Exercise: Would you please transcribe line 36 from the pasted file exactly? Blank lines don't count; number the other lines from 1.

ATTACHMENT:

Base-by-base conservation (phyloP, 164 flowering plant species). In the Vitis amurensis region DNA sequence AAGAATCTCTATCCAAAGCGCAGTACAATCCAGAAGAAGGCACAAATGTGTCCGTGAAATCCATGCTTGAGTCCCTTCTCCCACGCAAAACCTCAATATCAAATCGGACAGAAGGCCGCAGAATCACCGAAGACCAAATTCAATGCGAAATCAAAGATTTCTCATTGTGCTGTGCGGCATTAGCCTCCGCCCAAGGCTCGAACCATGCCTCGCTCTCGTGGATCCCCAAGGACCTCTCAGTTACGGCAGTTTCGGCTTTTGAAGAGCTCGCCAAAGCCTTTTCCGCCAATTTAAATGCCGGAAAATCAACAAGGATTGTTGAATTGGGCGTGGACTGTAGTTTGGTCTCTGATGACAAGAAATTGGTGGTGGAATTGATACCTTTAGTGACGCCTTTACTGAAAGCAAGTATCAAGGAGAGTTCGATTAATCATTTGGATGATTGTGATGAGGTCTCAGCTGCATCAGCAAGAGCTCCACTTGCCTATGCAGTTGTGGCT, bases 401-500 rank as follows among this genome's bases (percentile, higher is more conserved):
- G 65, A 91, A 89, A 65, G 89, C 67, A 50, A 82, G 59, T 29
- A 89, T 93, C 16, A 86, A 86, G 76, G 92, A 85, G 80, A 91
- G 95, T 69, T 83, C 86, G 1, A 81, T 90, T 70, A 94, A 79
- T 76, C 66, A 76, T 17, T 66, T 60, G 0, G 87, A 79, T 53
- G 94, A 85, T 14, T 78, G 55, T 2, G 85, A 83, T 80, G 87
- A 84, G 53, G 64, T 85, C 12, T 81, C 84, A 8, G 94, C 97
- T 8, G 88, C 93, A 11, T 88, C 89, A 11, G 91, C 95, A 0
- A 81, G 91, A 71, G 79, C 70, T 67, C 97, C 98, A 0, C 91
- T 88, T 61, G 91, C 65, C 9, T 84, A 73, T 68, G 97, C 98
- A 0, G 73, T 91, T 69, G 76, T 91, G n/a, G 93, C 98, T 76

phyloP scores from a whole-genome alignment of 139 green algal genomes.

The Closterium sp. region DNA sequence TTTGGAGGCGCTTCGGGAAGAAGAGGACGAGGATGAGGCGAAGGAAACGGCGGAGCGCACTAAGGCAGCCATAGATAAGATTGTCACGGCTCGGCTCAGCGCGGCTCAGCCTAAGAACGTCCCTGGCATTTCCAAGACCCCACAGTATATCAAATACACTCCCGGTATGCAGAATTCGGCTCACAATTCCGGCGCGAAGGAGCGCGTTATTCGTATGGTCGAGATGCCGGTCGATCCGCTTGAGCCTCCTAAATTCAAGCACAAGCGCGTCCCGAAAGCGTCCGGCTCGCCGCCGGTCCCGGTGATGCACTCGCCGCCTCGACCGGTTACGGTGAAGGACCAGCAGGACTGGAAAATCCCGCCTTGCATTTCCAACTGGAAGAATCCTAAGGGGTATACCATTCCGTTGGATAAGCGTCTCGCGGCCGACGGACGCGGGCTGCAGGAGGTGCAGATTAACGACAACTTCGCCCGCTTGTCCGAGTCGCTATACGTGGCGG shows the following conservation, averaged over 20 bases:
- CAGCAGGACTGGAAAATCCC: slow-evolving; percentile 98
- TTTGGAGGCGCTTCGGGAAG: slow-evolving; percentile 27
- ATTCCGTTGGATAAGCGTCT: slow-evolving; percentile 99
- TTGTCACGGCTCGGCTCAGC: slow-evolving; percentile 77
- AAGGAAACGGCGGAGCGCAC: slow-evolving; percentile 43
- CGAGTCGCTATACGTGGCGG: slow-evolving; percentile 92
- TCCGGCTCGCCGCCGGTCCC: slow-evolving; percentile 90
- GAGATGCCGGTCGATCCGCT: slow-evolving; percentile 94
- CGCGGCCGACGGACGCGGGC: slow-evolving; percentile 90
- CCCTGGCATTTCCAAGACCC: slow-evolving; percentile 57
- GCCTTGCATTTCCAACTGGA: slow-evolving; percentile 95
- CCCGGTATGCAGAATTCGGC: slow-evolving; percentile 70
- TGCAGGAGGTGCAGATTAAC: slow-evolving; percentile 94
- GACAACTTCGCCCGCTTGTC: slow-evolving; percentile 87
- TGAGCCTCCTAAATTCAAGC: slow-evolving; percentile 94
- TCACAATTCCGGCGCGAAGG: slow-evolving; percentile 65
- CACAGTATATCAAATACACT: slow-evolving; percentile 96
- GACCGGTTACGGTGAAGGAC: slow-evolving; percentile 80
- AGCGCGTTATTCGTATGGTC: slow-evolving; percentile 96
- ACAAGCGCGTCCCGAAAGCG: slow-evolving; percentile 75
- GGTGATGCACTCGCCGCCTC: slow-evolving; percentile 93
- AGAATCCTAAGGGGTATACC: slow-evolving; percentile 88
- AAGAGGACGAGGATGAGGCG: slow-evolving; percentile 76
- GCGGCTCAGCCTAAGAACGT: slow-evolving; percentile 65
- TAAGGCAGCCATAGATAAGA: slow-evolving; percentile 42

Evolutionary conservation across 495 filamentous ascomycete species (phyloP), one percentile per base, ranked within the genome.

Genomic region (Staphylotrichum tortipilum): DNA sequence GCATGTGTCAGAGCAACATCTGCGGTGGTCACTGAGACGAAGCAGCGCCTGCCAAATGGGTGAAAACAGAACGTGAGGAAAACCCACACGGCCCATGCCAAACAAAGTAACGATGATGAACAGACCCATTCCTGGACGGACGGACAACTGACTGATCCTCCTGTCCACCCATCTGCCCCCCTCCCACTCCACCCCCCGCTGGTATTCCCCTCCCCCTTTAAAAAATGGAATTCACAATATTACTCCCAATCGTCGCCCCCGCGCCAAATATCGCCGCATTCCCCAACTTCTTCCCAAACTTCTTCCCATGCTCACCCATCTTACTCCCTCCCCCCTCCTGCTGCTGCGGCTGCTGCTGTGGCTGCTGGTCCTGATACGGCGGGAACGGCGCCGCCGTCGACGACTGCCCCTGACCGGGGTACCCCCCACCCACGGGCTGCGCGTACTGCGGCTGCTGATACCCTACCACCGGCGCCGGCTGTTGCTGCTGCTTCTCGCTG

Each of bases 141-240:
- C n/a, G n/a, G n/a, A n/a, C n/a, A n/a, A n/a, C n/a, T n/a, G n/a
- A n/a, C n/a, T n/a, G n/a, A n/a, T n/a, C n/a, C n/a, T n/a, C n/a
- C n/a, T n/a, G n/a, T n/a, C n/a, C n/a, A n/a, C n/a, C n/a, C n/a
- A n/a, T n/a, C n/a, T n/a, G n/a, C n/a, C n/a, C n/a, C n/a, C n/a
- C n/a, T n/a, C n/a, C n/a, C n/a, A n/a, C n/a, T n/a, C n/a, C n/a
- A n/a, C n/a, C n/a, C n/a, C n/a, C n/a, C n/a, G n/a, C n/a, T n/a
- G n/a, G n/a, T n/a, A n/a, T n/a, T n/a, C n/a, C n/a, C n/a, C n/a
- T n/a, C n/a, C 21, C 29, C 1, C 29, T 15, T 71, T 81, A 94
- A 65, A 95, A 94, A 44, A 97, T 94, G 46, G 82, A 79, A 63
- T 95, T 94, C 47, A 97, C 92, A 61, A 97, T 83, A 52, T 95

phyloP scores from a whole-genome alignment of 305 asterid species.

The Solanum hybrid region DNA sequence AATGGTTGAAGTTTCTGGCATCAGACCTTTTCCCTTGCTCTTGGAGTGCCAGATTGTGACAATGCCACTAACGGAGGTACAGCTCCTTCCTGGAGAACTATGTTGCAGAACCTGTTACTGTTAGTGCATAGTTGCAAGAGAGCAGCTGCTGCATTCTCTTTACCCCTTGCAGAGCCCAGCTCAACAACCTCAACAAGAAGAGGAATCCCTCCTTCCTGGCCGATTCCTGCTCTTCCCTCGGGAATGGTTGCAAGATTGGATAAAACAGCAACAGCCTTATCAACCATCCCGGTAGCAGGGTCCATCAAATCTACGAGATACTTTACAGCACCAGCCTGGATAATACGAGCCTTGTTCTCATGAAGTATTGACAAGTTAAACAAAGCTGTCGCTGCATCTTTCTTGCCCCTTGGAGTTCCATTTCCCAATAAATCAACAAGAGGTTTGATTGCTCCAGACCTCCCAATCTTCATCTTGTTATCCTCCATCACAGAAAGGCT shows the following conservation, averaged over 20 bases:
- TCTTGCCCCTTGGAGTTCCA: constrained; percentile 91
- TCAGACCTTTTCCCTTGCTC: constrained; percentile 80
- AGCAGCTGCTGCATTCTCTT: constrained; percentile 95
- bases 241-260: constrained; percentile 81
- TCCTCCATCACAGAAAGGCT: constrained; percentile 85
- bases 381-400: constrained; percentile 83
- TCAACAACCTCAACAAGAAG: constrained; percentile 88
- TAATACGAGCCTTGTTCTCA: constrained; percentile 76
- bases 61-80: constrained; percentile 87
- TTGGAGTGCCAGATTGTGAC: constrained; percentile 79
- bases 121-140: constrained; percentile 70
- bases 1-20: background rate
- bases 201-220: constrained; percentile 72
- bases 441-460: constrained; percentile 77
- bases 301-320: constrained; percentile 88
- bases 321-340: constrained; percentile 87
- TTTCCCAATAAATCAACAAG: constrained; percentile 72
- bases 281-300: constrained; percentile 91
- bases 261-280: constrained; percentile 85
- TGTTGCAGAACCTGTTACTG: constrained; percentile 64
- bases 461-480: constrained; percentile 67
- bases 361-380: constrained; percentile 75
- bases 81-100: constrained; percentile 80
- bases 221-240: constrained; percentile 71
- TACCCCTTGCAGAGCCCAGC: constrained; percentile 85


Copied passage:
- AAGAGGACGAGGATGAGGCG: slow-evolving; percentile 76